Cristiano Ronaldo’s record-setting day came in front of the first packed crowd of this year’s European Championship.
- Cristiano Ronaldo now has 11 European Championship goals, having made his tournament debut in 2004
- The Portugal-Hungary match was the first of the tournament played in front of a capacity crowd
- Portugal ran out 3-0 winners as they look to defend their crown
The Portugal great set the record for most career goals at the tournament in the 87th minute from the penalty spot and then added another in injury time to give the defending champions a 3-0 victory over Hungary.
Ronaldo’s goals, however, weren’t the only interesting part of the game. On the fifth day of the Euro 2020 tournament, this was the first match played in a full stadium.
The 67,215-capacity Puskas Arena was packed with mostly Hungarian fans, and they made their presence known throughout the match. Hungary is the only one of the 10 countries hosting matches at the tournament to allow full crowds.
That gave Ronaldo plenty of witnesses to history.
“The important thing was to win,” Ronaldo said.
“It was a difficult game, against an opponent who defended very well, but we scored three goals, and I am very grateful to the team for helping me to score two goals.”
The Juventus forward was playing in his fifth European Championship, dating back to Euro 2004. He entered this year’s edition even with Michel Platini at nine goals, but that only latest 87 minutes.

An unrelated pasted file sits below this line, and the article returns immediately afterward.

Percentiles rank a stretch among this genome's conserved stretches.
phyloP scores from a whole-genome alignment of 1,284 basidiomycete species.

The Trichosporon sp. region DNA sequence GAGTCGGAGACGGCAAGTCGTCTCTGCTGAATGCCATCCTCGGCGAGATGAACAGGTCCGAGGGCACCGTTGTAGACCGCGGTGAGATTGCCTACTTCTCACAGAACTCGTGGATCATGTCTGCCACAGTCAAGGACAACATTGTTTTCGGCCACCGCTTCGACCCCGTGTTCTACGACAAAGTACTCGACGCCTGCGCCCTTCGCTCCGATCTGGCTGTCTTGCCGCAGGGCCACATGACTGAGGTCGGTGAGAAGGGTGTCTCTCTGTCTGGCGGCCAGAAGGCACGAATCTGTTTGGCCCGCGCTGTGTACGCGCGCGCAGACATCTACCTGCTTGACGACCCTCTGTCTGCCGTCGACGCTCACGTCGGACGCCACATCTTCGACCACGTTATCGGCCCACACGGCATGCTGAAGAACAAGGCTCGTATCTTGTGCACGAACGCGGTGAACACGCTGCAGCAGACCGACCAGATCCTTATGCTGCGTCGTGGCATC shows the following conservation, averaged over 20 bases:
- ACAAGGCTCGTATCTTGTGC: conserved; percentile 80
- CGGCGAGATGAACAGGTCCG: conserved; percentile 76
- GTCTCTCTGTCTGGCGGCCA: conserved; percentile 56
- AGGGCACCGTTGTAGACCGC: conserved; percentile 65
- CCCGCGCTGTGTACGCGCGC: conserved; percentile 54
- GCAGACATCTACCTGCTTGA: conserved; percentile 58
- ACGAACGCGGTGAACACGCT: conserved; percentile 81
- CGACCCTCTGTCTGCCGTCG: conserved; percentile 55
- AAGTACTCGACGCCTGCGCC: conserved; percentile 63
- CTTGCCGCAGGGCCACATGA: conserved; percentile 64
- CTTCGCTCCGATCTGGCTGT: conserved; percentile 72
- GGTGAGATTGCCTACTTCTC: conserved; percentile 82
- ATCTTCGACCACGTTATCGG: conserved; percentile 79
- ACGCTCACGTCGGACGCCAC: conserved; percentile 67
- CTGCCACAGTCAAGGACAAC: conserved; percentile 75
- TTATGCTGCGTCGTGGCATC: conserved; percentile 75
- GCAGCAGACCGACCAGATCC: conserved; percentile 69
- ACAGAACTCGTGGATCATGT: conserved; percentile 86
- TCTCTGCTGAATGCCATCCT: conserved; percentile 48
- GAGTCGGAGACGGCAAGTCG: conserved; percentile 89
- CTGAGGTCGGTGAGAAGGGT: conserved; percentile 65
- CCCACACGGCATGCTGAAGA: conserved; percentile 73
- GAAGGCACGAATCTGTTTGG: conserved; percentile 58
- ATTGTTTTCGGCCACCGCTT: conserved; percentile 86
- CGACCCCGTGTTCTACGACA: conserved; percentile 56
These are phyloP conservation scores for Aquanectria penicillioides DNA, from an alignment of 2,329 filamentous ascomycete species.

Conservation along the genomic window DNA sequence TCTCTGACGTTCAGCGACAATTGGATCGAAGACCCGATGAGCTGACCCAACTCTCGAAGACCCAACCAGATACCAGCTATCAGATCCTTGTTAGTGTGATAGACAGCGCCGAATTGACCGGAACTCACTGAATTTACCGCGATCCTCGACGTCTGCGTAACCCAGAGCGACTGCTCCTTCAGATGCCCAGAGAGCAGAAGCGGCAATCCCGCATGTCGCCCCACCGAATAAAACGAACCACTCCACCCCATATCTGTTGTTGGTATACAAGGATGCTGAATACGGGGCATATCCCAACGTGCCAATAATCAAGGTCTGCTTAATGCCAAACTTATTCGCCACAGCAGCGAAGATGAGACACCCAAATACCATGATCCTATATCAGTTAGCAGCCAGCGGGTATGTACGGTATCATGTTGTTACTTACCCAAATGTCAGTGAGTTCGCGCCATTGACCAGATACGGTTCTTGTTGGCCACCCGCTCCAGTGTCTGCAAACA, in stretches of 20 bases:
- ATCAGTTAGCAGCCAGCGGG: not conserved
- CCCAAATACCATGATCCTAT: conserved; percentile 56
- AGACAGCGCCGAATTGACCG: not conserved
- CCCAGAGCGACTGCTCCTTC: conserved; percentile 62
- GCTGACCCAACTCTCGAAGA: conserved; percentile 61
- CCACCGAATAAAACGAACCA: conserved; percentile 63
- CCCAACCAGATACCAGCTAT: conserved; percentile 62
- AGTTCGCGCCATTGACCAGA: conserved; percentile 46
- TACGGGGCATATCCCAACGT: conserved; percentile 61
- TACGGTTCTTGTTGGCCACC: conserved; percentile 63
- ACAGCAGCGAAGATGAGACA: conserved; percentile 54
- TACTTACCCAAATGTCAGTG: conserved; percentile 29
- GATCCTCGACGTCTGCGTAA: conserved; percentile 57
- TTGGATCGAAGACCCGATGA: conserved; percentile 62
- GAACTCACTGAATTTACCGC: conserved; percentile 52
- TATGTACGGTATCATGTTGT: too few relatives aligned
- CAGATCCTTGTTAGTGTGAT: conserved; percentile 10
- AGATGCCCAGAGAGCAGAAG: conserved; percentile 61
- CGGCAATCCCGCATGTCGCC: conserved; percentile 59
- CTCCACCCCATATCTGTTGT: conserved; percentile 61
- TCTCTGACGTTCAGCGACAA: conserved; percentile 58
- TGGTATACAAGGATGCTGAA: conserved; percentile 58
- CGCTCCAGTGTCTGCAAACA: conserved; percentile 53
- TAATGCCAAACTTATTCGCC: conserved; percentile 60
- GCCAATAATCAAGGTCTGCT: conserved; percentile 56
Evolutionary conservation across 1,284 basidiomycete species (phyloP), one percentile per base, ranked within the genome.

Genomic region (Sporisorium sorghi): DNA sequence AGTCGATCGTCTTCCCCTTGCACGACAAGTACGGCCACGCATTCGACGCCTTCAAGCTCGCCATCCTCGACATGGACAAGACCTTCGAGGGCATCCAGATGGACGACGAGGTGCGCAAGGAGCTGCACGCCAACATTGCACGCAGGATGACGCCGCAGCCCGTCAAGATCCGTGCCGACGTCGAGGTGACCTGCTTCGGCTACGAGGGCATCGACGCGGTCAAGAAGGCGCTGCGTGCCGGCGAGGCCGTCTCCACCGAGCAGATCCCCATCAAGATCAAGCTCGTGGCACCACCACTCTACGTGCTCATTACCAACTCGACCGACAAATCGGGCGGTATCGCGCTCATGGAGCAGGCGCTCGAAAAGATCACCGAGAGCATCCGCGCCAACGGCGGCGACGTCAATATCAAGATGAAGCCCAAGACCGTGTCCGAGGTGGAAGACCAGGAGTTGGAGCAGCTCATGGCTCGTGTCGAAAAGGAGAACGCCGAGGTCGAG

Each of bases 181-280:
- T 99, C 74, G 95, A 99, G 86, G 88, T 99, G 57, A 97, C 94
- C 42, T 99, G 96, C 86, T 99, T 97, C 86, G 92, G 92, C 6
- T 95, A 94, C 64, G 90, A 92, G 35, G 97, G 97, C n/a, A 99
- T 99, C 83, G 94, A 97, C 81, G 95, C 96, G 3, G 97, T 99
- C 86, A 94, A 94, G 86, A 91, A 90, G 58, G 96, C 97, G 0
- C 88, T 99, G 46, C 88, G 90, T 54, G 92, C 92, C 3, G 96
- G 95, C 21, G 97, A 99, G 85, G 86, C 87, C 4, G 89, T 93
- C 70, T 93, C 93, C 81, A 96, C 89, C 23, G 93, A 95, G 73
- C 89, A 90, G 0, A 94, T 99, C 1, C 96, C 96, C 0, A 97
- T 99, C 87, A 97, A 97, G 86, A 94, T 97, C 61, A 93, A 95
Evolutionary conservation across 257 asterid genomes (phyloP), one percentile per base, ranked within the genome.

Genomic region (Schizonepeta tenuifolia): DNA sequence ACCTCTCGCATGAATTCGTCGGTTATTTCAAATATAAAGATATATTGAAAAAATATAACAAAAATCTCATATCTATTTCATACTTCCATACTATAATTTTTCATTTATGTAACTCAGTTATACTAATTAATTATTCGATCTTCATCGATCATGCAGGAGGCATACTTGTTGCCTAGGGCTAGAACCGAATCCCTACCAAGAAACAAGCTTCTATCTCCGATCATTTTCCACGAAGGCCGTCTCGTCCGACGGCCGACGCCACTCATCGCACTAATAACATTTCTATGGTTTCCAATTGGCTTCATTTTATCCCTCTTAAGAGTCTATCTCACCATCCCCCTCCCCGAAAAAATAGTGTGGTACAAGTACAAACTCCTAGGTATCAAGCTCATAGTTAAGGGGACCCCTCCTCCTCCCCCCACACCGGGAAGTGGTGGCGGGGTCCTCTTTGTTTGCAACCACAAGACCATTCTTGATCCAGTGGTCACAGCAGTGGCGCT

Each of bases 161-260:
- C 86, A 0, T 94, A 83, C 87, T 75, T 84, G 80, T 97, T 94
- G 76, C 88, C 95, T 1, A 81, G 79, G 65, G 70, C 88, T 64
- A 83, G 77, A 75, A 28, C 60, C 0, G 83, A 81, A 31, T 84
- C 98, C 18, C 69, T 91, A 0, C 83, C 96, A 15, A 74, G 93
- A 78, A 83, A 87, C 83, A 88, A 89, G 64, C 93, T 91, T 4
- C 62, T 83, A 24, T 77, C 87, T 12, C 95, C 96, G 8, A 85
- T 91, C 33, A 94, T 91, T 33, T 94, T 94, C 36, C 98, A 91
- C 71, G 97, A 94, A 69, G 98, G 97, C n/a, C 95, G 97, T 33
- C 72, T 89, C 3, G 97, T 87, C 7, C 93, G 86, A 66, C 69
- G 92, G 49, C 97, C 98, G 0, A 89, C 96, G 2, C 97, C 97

Ronaldo scored his first goal after Rafa Silva was fouled by Willi Orban in the area and the referee whistled for a penalty. Ronaldo, who had missed an easy chance near the end of the first half, shot to the right of the goal and got his record.
The second came when he combined with Silva in front of goal and then skipped around Hungary keeper Peter Gulacsi before rolling the ball into an empty net with his left foot.
Ronaldo broke the scoring record at a stadium named after another great scorer, Ferenc Puskas. The Hungarian was arguably the finest finisher of the 1950s, scoring 84 goals in 85 games for his country. He also played for Real Madrid, just like Ronaldo once did.
Ronaldo is now only three behind former Iran striker Ali Daei’s men’s record of 109 international goals.
Portugal defender Raphael Guerreiro scored the opening goal three minutes before Ronaldo’s first with a shot that deflected off a defender and wrong-footed Gulacsi.
The fans made the most of their attendance and the resounding noise went up several levels when Hungary nearly took the lead in the 80th minute.
Substitute Szabolcs Schon cut inside from the right and planted a low shot into the corner of the net. But the goal was ruled out because Schon was offside when he ran onto the pass.
Hungary’s most vocal support congregated behind one of the goals and were relentless in their devotion.
“If we were able to play as well as they support us and cheer us on then I think we would probably win more matches,” Hungary coach Marco Rossi said.
“But we gave it everything.”
Portugal’s red-shirted and flag-waving followers filled a small section behind where their goalkeeper started the match.
“It was amazing. Football without a crowd, I don’t even think I have an expression for that,” Portugal coach Fernando Santos said.
“But I need to thank the 4,000 Portugal fans who were here because I heard them more than anything else.”